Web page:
Tiberius returned in 4 d. C., the work that he had left interrupted was resumed: in the winter of 4 to 5 the Roman army wintered for the first time in the Germanic territory, where until now it had usually only ventured in the summer season; in the 5th and 6th the whole region between the Rhine and the Elbe was crossed again, and the Cherusci and the other rebel tribes were brought back in obedience; even the Lombards, settled between the Weser and Elba, recognized the dominion of Rome. And to this the Cimbri of Jütland and the Semnons stationed beyond the Elbe paid homage: the legions did not actually cross this river, but a fleet went up its course after having first sailed to the promontory of the Cimbri (tip of the Jütland). The taking over of the region was now complete and definitive: it was only a question of consolidating it both morally and also materially, destroying or bending the kingdom of the Marcomanni to the protector of Rome, and thus joining the Elbe border with that of the middle Danube. But the revolt of Illyricum and Pannonia forced Tiberius to give up his plans. His estrangement from the Rhine army and the bad governance of those who succeeded him made the germs of revolt ripen in the Germans; it broke out in 9 d. C., while the command of the legions was P. Quintilio Varo, a weak and inept man, and Arminius (v.), Prince of the Cherusci, was the soul.
According to equzhou, the army, made up of three legions and various auxiliary corps, had spent the summer of the year 9 near the Weser: at the news that one of the neighboring tribes had risen, Varo began his retreat: but surprised within a swampy forest of the Westphalia, the Teutoburg Forest, was unable to withstand the assault: the army was completely destroyed. The event, certainly very painful, was not in fact, in its immediate consequences, more serious than many other similar ones: because the massacre of the legions was not followed, partly due to the discord that broke out in the camp of the Germans, partly due to the prompt intervention of the commander of the legions of Mainz, from an assault on the Rhine: however it marked the end of all the plans of annexation to the empire of the lands up to Elba. The return of Tiberius brought a reinvigoration of the defenses and of the army, but not a resumption of operations beyond the Rhine: in 10 and 11 Tiberius passed to the right of it, but for quite limited actions. Having ascended Tiberius to the throne, Germanicus, son of Drusus, who remained alone in command of the German army, seemed to want to return to his father’s footsteps. Three times, in the 14th, 15th and 16th, he traveled across the Rhine: the first campaign was short; in the second the Catti and Cherusci were reduced in obedience, and with the combined action of the army and the fleet, the region between the Rhine and the Amisa (Ems): returning for the first time to the Teutoburg forest, the remains of the army of Varus were found. In vain did Arminius try to renew with Germanicus the ambush already set for Varus: the Romans resisted and were able to regain, not without serious losses, the Rhine camps. above all to lean on the sea and on the coastal populations most loyal to Rome. With a fleet he brought the army to the mouth of the Weser: there he was attacked by the Cherusci, still commanded by Arminius. There were two battles, and in both the victory remained with the Romans: but the victories were not decisive: on the other hand the autumn storms dispersed the fleet on their return, causing very serious losses to it and to the army.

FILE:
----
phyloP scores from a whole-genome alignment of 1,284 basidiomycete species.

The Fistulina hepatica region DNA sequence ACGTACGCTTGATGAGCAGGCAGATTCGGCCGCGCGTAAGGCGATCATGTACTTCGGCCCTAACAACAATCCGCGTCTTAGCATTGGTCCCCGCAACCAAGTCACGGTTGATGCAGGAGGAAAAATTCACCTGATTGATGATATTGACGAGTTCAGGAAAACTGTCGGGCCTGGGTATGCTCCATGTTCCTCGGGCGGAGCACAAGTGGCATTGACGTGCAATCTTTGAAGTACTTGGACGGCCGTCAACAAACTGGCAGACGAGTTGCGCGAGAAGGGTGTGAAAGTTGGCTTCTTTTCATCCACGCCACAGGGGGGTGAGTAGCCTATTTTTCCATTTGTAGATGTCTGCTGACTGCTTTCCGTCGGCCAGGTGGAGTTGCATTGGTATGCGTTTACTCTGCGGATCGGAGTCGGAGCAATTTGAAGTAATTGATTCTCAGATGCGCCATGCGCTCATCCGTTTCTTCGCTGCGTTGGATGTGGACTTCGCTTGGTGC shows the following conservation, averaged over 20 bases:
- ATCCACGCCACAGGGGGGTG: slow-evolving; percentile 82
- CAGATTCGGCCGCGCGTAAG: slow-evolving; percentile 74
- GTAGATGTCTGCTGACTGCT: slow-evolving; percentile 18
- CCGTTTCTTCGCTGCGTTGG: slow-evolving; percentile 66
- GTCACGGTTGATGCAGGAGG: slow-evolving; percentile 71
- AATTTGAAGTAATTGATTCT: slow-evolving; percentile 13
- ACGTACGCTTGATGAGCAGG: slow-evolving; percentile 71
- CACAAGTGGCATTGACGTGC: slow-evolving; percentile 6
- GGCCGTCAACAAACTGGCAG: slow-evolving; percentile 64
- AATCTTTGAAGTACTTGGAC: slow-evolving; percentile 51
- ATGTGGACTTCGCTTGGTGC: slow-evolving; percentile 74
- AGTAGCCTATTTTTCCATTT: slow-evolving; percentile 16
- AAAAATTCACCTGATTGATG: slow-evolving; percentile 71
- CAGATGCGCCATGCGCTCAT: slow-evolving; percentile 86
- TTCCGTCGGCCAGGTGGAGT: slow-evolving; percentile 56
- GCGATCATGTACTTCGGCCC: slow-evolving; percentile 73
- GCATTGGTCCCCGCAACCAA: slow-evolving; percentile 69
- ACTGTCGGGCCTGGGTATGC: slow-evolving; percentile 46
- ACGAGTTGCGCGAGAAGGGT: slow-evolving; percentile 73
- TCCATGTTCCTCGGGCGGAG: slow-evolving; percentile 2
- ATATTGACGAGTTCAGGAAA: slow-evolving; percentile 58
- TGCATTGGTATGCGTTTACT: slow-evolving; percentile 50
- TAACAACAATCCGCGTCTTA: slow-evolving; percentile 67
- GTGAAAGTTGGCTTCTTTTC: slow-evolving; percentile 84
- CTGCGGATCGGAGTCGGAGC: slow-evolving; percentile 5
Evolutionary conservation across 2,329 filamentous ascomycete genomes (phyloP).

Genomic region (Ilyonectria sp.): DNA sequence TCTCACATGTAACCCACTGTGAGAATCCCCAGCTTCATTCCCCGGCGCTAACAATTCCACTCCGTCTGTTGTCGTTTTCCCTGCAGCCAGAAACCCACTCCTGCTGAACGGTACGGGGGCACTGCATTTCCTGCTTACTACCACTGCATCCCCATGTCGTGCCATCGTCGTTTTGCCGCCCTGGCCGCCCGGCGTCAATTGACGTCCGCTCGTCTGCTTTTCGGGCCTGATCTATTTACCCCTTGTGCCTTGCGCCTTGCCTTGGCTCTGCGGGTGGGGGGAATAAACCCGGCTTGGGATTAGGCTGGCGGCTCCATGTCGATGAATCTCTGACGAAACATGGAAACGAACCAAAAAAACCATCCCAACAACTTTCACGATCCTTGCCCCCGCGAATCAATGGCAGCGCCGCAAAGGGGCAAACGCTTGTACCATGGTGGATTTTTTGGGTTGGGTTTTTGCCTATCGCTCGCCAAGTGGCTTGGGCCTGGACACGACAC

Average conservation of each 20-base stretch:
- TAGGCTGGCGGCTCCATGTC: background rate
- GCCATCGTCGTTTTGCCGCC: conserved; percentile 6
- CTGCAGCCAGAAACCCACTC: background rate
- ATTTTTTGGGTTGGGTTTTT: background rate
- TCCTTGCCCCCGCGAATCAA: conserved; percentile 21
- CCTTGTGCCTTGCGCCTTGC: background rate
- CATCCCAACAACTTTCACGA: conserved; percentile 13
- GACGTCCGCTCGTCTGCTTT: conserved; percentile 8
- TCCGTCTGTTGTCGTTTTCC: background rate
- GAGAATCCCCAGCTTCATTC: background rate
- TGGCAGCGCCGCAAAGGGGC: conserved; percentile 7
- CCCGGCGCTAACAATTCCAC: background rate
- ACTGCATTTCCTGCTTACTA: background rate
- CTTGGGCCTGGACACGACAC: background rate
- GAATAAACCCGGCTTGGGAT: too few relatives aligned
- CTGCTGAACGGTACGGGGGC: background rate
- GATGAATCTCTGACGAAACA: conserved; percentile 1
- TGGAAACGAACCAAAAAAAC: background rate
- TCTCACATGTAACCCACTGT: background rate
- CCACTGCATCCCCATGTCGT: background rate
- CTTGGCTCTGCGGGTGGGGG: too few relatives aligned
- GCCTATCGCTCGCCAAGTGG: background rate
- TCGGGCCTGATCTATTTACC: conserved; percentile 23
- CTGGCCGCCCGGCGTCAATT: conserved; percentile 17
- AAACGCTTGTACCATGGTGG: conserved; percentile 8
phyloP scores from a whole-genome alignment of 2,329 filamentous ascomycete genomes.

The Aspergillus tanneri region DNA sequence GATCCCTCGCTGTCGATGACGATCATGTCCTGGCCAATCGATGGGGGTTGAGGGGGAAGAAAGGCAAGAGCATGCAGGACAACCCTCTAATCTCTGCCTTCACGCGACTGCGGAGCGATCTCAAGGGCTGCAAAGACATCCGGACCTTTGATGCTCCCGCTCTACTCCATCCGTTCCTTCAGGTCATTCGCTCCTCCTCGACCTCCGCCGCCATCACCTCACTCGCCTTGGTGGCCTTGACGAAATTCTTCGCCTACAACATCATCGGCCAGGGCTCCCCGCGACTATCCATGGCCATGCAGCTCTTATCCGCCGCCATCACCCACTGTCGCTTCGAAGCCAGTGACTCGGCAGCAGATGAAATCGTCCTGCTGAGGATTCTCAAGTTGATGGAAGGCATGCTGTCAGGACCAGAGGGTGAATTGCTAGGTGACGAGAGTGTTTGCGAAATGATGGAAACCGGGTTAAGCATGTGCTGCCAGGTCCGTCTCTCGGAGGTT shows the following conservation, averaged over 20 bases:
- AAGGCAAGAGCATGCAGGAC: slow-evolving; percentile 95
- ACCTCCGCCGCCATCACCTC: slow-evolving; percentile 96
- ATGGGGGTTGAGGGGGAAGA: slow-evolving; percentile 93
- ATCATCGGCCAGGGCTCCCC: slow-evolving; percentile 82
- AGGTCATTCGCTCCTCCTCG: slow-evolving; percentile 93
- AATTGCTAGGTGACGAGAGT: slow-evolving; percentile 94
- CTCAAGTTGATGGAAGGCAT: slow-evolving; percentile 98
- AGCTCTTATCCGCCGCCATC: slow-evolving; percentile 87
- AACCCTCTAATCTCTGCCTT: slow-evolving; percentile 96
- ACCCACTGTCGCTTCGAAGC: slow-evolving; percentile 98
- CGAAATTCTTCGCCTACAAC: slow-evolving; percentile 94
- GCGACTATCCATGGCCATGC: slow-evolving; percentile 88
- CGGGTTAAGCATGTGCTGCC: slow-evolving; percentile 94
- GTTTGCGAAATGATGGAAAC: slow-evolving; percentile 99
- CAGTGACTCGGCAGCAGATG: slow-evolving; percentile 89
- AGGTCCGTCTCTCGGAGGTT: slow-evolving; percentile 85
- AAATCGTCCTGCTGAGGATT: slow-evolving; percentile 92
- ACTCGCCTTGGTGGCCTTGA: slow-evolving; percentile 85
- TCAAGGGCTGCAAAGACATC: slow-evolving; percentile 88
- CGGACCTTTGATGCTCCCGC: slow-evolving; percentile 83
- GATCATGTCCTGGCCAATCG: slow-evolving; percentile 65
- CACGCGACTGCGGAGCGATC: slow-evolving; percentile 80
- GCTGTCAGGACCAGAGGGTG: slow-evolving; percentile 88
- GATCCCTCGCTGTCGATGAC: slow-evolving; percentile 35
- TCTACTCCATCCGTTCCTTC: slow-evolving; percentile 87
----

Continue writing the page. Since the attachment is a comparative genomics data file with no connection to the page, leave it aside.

The reconquest of Germany had thus begun again, but with still limited successes, and thwarted by painful accidents: Tiberius’s jealousy towards Germanicus ended up precipitating the decision that was already in the emperor’s soul; in 16 Germanicus was recalled and sent to the East, and his recall meant the definitive abandonment of any project to conquer the great Germany. Even after emperors and governors they will often still have to fight on the right of the Rhine to subdue rebel tribes or to enlarge and consolidate Roman rule: but they will be wars and extensions of limited consequences, of a purely local character. We will no longer talk about a transfer of the border to Elba:
The recall of Germanicus resulted in the division of the command of the Rhine army into two minor commands: Upper Germany and Lower Germany.
The provision had perhaps already been planned previously, but its application must have been suspended, like that of the Augustan order of Gaul. Indeed, it is very likely that Augustus had already had in mind to establish a province of Germany, which would include the whole region located between the Rhine and the Elbe and the districts west of the Rhine inhabited by Germanic peoples.